August 20th 2017
Genderless beauty: how brands & bloggers are smashing stereotypes
May 9th 2017 / 1 comment
From Emma Watson winning MTV's first gender-neutral award to male beauty bloggers to gender fluid muses, here's how the media and beauty brands are looking beyond sex
Is the media beginning to make positive strides in challenging stereotypical gender roles? Thanks to a range of increasingly inclusive beauty campaigns, the male beauty blogging boom and Emma Watson winning the first gender-neutral MTV TV & Movie Award for Beauty and the Beast, the answer encouragingly points to yes.
While men wearing makeup isn’t anything new (the likes of David Bowie and Jared Leto all provide ample makeup masterclass inspiration for instance), its prevalence looks set to make the leap from screen to mainstream, with beauty brands becoming increasingly more aware that the shift in gender barriers (with regards to both sexes), is something they need to both cater for and celebrate.
According to Mintel’s latest beauty retailing report, “Consumers are moving away from traditional gender stereotypes, in part driven by the increased visibility of gender diversity. As such, the traditional gender boundaries associated with fashion and beauty trends are becoming progressively blurred.” In terms of its advice for beauty brands, it recommends a more inclusive stance to take into account the increased demand for specialist and informed beauty advice: “With young men being the most likely to agree that they value the advice of beauty bloggers more than store staff (47% of male 16-24s), UK retailers could benefit from diversifying their brand collaborators to capitalise on the rising male beauty trend, the promotion of gender diversity and the influence of social media celebrities.” The world of male beauty blogging is booming, with the internet’s most viewed racking up a growing number of subscribers and beauty deals in the past year. Last October, 17-year-old makeup artist and YouTube star James Charles was announced as CoverGirl’s first male spokesperson in the States and in January, Maybelline also announced its first-ever male ambassador - Manny Gutierrez - to star in the brand’s Big Shot Mascara campaign in the US. “Honestly I couldn't be more honored [or] thrilled!,” Gutierrez said on his Instagram, “Thank you to Maybelline for taking a chance on me!” With over 3.5 million Instagram followers and 2.8 million subscribers on YouTube, his social media star is unquestionably set to go intergalactic.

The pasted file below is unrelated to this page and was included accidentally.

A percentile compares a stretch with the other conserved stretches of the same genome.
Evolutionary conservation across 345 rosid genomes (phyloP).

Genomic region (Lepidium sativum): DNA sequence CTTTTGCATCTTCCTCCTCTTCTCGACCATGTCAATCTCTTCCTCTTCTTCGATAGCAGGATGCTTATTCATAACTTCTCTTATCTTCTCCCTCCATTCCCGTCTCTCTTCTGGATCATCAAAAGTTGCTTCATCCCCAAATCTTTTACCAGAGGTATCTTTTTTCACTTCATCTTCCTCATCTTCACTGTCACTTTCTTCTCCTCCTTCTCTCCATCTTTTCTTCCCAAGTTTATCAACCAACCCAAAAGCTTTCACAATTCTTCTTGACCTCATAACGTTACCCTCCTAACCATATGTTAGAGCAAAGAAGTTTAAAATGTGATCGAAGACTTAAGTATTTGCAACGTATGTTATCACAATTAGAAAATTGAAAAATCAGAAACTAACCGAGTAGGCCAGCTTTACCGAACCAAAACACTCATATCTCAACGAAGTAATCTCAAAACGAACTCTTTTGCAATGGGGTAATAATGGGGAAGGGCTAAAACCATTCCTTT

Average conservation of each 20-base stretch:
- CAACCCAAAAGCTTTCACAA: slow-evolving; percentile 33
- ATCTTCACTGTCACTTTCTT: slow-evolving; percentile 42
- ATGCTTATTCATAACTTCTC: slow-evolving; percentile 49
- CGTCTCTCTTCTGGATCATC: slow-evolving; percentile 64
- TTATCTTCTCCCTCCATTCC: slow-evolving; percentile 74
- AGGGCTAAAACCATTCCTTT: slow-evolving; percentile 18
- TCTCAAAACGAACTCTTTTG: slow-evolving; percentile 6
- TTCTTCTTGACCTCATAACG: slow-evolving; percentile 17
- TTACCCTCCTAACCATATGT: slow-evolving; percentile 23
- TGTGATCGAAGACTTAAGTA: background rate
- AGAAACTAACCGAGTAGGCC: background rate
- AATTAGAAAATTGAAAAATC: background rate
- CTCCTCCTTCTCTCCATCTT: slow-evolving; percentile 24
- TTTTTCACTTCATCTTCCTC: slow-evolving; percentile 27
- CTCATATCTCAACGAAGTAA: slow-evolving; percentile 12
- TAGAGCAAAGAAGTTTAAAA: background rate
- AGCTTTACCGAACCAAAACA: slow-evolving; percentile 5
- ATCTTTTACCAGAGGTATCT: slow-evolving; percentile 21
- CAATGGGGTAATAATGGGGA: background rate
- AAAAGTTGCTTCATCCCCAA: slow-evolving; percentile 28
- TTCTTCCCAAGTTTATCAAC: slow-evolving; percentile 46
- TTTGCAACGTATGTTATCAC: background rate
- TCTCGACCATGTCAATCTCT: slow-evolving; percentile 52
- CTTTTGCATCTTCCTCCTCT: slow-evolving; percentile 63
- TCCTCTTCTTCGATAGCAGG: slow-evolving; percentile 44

Are UK brands also adopting a more gender-neutral platform with their beauty launches too? Encouragingly, yes. MAC has long celebrated inclusivity and diversity. Counting a 15-piece collection with Caitlyn Jenner, a collaboration with socialites the Brant Brothers last August and an upcoming VIVA GLAM campaign starring Taraji P. Henson and actor, singer and activist Jussie Smollett (on counter from the 16th of August), the makeup powerhouse continues to be a leader in championing all ages, races and sexes.
For all the young boys out there, feeling the way I did, for them to see me in a makeup campaign could be the light they need to see change
From a budget beauty perspective, L’Oreal Paris has made significant strides in this regard too courtesy of its True Match campaign. Conscious to showcase beauty in as inclusive a way as possible, one of the campaign’s stars, makeup artist The Plastic Boy (aka Gary Thompson), hopes his casting will help inspire others who perhaps have felt isolated by beauty brands in the past. “Previously looking at makeup campaigns, I never ever saw a guy, so for them to make me one of the first was such an exciting moment for me,” he told us. “For all the young boys out there, feeling the way I did, for them to see me in a makeup campaign could be the light they need to see change.”
Has Gary seen an increase in demand for male makeup advice first-hand among his audience? “I checked my viewers the other day and my male viewers had gone up by 30%,” he commented, with an interest in more natural makeup tutorials on the rise. “I do find now that men will request me to do natural healthy makeup tutorials or a natural full coverage nighttime look,” he says, (we’d definitely watch those).